Hong Kong has listed the digital asset exchanges that have received or applied for a license following the implosion of the local exchange JPEX, and prominent exchanges, including OKX and HTX (formerly Huobi), are missing from the list despite their public statements.
The Securities and Futures Commission (SFC) announced that it would publish a list of all licensed VASPs, those ordered to shut down, and those whose applications are still pending “in light of public demand.”
The move comes in response to the collapse of JPEX, a Dubai-based exchange focused on the Hong Kong market. Alleged to be the city-state’s largest financial scandal, it has affected over 2,300 victims, with HK$1.43 billion ($182.9 million) on the line.
Early this month, the SFC exposed the exchange for operating without a license, leading to a bank run that forced it to limit withdrawals to a maximum of 1,000 USDT. It also imposed a 980 USDT administrative fee, leading to panic among the investors, some of whom claimed their accounts balance had reduced mysteriously. Authorities have revealed that over 2,000 investors have recorded complaints over the exchange in the past two weeks.
In response to the scandal, the SFC revealed that only two exchanges have received their license to operate: HashKey and OSL. Four other exchanges have pending applications for a license: HKBitEx, Hong Kong BGE, HKVAX, and Victory Fintech Company.
Some big names were missing from the list despite their repeated association with Hong Kong.
One of these is OKX, the Seychelles-based global exchange, which has long claimed to be in the process of obtaining a license. Earlier this month, it said it was “in the final stages of preparation” for the application. On Monday, global chief commercial officer Lennix Lai claimed that the exchange was “on track to formally submit our license application by the end of October.”
In addition to revealing the licensees, SFC pledged to work with authorities to “bring the wrong-doers to justice.”
Hong Kong police arrested 11 people earlier this month in connection with their role in the JPEX scam. According to local reports, they arrested a 12th suspect on Monday—23-year-old Wong Sheung-yin, the director of over-the-counter shop Money Lupin.
Will the latest scandal change Hong Kong’s digital asset approach?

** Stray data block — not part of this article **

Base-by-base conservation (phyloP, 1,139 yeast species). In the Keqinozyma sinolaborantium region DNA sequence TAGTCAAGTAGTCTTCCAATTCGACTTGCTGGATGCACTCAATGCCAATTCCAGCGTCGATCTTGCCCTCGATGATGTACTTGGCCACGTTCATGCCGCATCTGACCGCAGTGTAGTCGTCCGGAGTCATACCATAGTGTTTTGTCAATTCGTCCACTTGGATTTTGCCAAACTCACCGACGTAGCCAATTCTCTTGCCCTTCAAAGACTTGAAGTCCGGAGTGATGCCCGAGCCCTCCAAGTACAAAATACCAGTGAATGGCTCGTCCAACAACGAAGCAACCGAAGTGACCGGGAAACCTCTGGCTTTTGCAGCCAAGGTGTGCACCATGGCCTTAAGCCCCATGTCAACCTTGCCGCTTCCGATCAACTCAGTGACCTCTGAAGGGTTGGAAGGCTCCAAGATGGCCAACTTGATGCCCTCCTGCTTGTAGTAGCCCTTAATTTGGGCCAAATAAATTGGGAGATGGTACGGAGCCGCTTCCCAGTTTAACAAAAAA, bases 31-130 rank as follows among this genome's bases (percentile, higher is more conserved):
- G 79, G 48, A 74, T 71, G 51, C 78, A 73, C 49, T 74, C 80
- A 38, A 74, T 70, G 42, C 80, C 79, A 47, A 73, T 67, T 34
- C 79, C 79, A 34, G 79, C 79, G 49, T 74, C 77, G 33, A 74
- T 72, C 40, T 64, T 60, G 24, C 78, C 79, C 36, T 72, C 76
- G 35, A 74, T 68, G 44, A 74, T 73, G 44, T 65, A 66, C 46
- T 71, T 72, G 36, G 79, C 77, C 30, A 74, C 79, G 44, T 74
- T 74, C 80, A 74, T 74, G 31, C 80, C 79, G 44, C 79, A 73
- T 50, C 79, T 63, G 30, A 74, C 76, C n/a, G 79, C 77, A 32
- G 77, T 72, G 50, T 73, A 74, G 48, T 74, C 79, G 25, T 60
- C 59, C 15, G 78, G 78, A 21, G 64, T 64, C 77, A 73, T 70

Hong Kong has been among the most progressive digital asset jurisdictions in recent years in its push to become a global crypto hub. Its new licensing regime strikes the balance between promoting innovation and protecting investors, and it’s even pushing banks to serve ‘crypto’ clients.
But will this change in light of the latest scandal?
Hong Kong’s chief executive, John Lee Ka-chiu, says that the city is able and ready to protect its residents from ‘crypto’ scammers. However, it’s up to investors to conduct due diligence and only use regulated platforms.
“But I must repeat, their interests will be best protected if they invest in platforms which have been licensed. That means these platforms will be properly regulated, there will be proper risk control and proper standards that they must fulfil,” he stated.
Some say this scandal has exposed the loopholes in the city-state’s approach.
“I think the regulators will look back and see that they should have clamped down on non-licensed players on day one, when the licensing regime went live,” commented Carlton Lai, who heads the digital assets division at Daiwa Capital Markets.
Others say this is a watershed moment for the trajectory of the digital asset industry in the city, especially depending on whether investors recoup their money.
“Will this knock confidence? Yes, I think initially, especially if people aren’t able to recover their assets,” commented Jonathan Crompton, a Hong Kong-based partner at global law firm RPC.
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